by Catherine Krikstan
April 12, 2013
According to the results of a survey conducted by the Maryland Department of Natural Resources (DNR), oyster abundance has increased in state waters for the second consecutive year and more of the bivalves are withstanding pressures from pollution and disease.
The 2012 Fall Oyster Survey, which has monitored the status of the state’s oyster population since 1939, found a 93 percent oyster survival rate—the highest since 1985—and a lower-than-average prevalence of MSX and dermo, two diseases that have decimated the Chesapeake Bay’s native oysters in recent decades.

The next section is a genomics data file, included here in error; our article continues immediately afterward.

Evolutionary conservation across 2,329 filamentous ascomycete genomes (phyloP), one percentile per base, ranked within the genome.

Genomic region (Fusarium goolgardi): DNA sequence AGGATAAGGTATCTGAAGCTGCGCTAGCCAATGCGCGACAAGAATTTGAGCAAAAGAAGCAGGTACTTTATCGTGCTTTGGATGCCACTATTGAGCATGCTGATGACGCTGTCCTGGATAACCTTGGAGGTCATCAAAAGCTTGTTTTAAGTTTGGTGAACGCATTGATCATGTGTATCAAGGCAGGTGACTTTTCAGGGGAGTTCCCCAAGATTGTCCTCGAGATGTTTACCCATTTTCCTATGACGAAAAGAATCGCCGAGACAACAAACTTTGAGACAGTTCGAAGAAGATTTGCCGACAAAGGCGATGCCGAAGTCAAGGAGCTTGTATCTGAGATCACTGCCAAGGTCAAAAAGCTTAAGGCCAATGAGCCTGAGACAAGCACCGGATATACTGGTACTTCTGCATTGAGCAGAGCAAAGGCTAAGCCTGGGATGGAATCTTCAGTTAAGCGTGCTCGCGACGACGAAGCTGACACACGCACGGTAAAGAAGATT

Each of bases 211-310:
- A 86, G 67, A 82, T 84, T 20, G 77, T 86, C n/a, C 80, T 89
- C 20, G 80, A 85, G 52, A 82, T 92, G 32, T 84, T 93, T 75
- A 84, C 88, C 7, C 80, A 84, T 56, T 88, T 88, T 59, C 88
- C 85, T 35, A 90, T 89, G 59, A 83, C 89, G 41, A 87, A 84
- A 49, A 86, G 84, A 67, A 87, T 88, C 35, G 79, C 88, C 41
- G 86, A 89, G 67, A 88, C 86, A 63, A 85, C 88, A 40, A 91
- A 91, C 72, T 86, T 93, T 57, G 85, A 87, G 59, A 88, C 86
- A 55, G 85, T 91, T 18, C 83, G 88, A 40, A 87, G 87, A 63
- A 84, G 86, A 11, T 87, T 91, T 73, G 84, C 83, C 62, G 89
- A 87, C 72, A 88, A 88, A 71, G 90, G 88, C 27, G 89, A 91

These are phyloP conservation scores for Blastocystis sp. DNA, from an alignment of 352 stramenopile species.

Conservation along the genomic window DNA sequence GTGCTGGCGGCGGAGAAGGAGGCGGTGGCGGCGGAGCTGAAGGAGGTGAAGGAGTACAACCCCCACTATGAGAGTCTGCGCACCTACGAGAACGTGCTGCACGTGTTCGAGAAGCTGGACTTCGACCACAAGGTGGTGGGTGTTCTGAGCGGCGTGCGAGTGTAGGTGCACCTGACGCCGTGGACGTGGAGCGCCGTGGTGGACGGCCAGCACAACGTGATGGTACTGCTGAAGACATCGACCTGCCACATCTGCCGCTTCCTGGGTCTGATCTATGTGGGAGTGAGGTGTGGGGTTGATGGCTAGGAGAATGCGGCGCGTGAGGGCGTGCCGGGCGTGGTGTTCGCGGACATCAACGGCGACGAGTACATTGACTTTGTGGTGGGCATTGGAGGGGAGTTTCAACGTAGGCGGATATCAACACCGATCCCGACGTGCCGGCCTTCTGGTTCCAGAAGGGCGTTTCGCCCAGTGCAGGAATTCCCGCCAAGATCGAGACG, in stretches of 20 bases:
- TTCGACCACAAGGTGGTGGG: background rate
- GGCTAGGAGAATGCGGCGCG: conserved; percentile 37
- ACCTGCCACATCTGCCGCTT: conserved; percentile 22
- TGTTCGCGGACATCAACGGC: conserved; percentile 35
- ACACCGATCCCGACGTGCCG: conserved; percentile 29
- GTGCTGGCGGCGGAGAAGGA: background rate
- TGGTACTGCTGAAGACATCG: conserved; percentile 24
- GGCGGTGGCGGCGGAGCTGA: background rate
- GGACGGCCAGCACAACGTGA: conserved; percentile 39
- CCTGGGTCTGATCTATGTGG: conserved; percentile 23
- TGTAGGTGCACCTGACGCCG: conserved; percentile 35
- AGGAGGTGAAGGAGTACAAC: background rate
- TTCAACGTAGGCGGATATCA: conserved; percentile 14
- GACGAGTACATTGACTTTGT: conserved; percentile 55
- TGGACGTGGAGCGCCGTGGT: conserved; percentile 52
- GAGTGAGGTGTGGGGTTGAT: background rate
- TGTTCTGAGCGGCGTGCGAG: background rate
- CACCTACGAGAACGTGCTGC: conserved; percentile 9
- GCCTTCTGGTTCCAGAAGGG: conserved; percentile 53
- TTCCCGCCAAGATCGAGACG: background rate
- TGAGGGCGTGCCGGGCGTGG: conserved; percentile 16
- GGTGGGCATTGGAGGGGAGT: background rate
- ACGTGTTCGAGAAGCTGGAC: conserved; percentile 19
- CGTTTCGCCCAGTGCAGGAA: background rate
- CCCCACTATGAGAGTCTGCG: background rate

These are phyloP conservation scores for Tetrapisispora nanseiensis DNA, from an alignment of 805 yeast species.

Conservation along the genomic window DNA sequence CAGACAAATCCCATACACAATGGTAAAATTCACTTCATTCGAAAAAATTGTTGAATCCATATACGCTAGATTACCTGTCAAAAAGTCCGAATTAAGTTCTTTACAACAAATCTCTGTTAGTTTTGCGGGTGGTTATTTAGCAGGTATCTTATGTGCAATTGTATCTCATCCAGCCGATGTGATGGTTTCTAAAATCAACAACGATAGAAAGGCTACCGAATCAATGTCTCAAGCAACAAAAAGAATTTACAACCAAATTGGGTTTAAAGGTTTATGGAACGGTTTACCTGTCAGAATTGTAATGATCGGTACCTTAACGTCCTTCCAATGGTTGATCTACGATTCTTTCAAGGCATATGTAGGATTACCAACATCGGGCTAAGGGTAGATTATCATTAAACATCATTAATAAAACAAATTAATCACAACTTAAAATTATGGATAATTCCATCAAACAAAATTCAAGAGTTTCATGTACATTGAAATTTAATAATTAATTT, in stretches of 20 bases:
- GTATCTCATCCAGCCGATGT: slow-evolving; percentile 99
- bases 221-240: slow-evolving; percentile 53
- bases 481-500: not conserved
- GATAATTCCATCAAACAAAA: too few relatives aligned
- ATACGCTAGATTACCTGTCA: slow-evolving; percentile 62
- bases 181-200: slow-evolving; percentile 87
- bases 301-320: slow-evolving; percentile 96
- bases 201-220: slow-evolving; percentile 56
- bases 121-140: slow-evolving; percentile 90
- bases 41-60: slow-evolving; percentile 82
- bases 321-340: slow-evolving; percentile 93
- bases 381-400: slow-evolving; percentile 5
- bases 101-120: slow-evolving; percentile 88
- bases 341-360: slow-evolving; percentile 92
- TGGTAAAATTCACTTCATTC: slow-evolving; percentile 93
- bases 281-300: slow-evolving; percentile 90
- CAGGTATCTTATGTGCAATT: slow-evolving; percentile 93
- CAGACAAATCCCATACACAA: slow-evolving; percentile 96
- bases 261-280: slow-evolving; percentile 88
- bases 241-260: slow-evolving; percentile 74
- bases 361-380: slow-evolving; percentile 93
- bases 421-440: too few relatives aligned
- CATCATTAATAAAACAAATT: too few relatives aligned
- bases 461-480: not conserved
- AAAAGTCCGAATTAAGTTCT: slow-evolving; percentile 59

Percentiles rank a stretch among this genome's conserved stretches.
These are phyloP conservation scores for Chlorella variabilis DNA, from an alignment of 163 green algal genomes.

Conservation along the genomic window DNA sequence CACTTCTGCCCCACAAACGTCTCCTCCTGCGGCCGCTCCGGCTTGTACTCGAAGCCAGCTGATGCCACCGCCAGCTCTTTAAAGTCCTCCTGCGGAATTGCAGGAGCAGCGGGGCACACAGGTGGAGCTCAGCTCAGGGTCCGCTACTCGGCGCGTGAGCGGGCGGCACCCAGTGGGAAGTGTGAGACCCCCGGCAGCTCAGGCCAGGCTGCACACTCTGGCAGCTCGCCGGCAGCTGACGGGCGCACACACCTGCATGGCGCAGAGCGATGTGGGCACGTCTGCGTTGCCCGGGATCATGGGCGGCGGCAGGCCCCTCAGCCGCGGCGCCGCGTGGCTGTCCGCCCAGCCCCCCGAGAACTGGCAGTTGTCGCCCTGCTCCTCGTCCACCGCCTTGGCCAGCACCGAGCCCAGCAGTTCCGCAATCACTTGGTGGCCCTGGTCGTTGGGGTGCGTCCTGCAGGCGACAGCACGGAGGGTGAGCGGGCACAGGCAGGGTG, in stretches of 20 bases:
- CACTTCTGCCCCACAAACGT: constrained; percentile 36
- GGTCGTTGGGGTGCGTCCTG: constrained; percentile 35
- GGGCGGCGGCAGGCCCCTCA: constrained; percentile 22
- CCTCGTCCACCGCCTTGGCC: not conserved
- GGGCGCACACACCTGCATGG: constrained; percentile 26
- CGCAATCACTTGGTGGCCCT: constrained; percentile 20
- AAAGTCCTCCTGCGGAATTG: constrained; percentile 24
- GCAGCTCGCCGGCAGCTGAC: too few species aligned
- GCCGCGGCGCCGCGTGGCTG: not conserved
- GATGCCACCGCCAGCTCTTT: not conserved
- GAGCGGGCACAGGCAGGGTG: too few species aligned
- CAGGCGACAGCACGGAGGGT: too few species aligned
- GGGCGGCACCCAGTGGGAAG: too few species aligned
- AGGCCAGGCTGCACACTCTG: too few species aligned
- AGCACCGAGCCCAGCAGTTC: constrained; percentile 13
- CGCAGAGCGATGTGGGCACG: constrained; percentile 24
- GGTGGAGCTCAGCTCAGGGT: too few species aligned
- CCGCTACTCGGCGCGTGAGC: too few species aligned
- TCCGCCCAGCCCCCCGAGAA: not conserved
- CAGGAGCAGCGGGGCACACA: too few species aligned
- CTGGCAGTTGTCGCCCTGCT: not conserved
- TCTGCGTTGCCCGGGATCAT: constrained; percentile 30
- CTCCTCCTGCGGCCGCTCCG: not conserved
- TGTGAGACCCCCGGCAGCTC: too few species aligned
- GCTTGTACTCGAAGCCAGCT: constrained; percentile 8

In a news release, DNR Fisheries Service Director Tom O’Connell attributed these successes to the establishment of oyster sanctuaries, which are closed to harvest and which could allow oysters to build up a natural disease resistance.
Maryland is currently restoring oyster reefs in the Harris Creek and Little Choptank River sanctuaries, as part of a federally mandated effort to restore oyster populations in 20 Bay tributaries by 2025.
Read more about the 2012 Fall Oyster Survey results.